Gaelic Football

Friday 25 July 2014

Dublin legend Kevin 'Heffo' Heffernan dies aged 83

Published 25/01/2013|16:56

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DUBLIN GAA FOOTBALL TEAM HERO, KEVIN HEFFERNAN WITH HIS FREEMAN OF DUBLIN CITY AWARD, MANSION HOUSE DUBLIN. PHOTO GRAHAM HUGHES/COLLINS. 17/5/04
Kevin Heffernan as Dublin Manager and Tony Hanahoe during the Dublin v Kerry 1979 All- Ireland final at Croke Park. Mr Hanahoe is chairman of the Past Players Advisory Group which is hosting a banquet

THE world of GAA is in mourning after Dublin football great Kevin Heffernan died today aged 83 after a long illness.

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‘Heffo’ was a respected player for the St Vincent’s club and at inter-county-level but he made his name as manager of the great Dublin team of the 1970s who went on to win the All Ireland three times.

He took over as Dublin manager in late 1973 and became a hero in the capital when he led the Dubs to the Sam Maguire trophy in his first year in charge. His team won three Leinster titles in a row and another All Ireland during a period of intense rivalry with Kerry.

He stepped down in 1976 only to return in 1979 and four years later guided the Dubs to his third All Ireland with victory over Galway in 1983. He retired as inter-county manager in 1984.



Heffo won an All Ireland medal as a player in 1958 and was named on the Football Team of the Millennium where he made the left half-forward position his own.

His medal haul as a player also included 21 county championships (15 in football, six in hurling), seven Railway Cups, four Leinsters. His All-Ireland win came as captain in Dublin’s victory Derry in 1958. He served as international rules manager in 1986 and was granted the Freedom of the City of Dublin in 2004.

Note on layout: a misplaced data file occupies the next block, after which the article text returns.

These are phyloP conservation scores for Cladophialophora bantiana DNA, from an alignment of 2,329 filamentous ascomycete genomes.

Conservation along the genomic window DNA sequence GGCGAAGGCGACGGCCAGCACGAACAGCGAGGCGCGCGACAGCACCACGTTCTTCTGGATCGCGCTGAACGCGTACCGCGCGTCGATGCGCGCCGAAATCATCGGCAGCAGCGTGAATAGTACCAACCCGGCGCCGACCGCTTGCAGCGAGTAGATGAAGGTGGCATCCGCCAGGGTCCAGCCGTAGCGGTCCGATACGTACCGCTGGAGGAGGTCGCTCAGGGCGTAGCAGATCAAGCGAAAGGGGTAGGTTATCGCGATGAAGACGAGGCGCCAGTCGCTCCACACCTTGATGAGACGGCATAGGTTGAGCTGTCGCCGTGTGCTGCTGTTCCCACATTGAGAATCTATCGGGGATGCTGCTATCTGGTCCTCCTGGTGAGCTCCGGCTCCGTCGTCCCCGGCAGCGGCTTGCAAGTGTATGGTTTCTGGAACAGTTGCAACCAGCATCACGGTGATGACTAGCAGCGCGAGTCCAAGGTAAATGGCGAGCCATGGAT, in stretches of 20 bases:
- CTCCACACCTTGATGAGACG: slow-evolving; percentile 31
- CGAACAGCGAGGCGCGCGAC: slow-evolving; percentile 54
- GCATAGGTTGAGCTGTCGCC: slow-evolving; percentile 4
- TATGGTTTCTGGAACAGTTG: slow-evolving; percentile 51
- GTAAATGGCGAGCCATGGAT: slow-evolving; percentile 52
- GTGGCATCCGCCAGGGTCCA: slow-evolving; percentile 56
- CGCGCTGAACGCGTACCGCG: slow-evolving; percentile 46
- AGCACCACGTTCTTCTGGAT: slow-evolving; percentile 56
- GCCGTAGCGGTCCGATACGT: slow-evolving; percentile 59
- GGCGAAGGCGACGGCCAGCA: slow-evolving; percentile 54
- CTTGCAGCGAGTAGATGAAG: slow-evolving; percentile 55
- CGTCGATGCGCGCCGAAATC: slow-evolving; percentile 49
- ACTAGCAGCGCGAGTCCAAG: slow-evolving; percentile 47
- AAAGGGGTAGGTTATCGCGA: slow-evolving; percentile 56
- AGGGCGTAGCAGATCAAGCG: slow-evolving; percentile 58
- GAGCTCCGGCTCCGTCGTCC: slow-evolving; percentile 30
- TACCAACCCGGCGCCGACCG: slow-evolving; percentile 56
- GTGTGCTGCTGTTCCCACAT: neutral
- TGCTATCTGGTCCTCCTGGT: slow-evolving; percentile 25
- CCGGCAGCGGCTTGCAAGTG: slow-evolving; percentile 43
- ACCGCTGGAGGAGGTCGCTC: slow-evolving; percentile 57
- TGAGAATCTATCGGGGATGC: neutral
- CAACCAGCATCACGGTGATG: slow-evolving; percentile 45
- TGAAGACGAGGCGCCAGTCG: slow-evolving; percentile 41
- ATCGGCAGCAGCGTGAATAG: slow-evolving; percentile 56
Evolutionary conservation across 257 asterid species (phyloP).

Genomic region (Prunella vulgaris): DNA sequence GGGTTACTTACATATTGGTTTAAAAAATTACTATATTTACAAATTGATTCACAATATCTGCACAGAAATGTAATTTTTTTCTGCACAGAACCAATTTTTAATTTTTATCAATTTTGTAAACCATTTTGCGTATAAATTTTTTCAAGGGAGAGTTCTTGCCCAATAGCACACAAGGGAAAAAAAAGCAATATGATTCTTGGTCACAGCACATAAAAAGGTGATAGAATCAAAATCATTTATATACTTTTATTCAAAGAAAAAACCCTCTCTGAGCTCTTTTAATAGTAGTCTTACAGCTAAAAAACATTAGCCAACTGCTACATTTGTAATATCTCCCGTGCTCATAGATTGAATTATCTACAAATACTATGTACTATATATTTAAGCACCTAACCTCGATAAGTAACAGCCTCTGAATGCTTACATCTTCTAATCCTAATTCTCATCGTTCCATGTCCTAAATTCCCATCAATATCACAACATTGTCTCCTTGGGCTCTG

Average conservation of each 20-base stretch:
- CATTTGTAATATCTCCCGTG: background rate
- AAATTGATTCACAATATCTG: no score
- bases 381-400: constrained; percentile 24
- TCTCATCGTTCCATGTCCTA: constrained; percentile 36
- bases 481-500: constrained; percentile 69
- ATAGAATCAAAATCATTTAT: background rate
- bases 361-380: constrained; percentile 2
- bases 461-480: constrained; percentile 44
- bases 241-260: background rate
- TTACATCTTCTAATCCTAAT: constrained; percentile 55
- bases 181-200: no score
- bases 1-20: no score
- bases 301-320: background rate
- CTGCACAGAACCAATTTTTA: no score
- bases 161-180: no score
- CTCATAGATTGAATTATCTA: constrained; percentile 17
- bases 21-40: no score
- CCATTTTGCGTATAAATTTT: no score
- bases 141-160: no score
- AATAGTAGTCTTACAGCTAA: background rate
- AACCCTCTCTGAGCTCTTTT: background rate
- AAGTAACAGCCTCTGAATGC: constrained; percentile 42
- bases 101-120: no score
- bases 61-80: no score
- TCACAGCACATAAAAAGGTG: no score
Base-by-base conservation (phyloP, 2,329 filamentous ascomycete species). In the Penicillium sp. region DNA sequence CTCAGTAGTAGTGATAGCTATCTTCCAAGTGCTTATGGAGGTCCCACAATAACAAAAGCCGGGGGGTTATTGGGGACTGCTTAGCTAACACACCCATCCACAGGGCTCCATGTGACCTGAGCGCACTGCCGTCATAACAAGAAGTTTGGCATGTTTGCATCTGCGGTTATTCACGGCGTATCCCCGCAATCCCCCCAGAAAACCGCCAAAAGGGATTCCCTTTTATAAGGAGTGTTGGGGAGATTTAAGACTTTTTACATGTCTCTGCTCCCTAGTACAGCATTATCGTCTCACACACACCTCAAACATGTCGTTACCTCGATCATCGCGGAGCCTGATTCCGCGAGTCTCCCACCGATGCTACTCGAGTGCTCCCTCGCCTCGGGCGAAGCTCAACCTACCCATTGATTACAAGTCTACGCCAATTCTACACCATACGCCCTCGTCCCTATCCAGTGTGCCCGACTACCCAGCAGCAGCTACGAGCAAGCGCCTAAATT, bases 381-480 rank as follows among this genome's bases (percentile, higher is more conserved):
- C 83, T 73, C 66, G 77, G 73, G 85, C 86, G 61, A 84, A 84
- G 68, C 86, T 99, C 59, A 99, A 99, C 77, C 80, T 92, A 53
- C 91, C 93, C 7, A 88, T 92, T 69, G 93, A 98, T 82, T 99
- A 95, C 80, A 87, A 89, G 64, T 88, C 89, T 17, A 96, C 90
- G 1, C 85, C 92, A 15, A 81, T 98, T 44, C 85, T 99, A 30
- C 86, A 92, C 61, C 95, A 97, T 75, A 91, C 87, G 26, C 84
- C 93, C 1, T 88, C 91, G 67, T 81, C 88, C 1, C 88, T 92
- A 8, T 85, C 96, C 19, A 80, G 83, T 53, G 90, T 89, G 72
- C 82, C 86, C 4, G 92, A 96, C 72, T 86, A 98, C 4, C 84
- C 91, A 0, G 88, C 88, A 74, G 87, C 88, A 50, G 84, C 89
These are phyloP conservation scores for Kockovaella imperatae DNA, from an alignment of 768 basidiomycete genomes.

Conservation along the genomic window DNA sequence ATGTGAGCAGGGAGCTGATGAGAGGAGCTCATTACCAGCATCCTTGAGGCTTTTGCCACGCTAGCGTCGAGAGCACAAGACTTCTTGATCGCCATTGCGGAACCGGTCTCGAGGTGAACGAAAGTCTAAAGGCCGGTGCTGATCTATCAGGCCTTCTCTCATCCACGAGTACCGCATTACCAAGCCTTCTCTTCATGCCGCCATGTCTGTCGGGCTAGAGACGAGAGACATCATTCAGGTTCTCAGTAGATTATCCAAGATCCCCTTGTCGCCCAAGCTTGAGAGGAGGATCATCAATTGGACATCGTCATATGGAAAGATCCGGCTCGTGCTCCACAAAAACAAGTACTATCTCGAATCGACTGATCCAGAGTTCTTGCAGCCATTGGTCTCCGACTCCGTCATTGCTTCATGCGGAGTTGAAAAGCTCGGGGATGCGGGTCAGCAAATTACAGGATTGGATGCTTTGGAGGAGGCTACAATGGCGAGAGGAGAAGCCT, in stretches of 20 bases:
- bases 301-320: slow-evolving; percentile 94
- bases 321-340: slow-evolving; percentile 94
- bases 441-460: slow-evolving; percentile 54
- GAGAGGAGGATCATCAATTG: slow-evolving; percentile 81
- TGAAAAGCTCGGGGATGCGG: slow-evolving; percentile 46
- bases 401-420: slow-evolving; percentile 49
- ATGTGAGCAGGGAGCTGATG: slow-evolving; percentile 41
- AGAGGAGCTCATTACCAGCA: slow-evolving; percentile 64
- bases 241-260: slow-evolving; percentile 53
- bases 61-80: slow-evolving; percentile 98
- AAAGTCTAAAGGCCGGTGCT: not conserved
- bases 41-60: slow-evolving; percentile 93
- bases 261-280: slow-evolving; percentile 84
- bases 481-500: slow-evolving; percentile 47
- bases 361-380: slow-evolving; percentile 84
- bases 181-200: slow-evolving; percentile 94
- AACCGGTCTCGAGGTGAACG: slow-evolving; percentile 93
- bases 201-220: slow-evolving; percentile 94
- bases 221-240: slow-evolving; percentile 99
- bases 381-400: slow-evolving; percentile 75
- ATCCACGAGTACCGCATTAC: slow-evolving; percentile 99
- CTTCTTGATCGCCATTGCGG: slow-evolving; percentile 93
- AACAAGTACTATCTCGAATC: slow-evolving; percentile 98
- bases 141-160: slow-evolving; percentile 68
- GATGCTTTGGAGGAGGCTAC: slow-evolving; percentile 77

GAA president Liam Ó Néill offered his condolences to the family this afternoon.

Mr O'Neill said: “ Kevin Heffernan had an incalculable impact not only on gaelic games in the capital but nationally helping as he did to forge one of the defining rivalries of the association while at the same time assisting in the reinvigoration of the GAA scene in Dublin.



“The ‘Dubs’ as we know them came into being during his era as he restored success to his native county and a pride in the team that was built on the back of the selection of Dublin born players.



“He was one of the most charismatic and popular figures the association has ever produced and was at the same time an immensely modest man.



“I would count myself – like countless others – extremely fortunate to have met him on occasions down through the years."



A statement from the GAA said Heffo revolutionised football in the capital during the 1970s and 80s and was credited with changing the image and perception of the gaelic games in the city and county.

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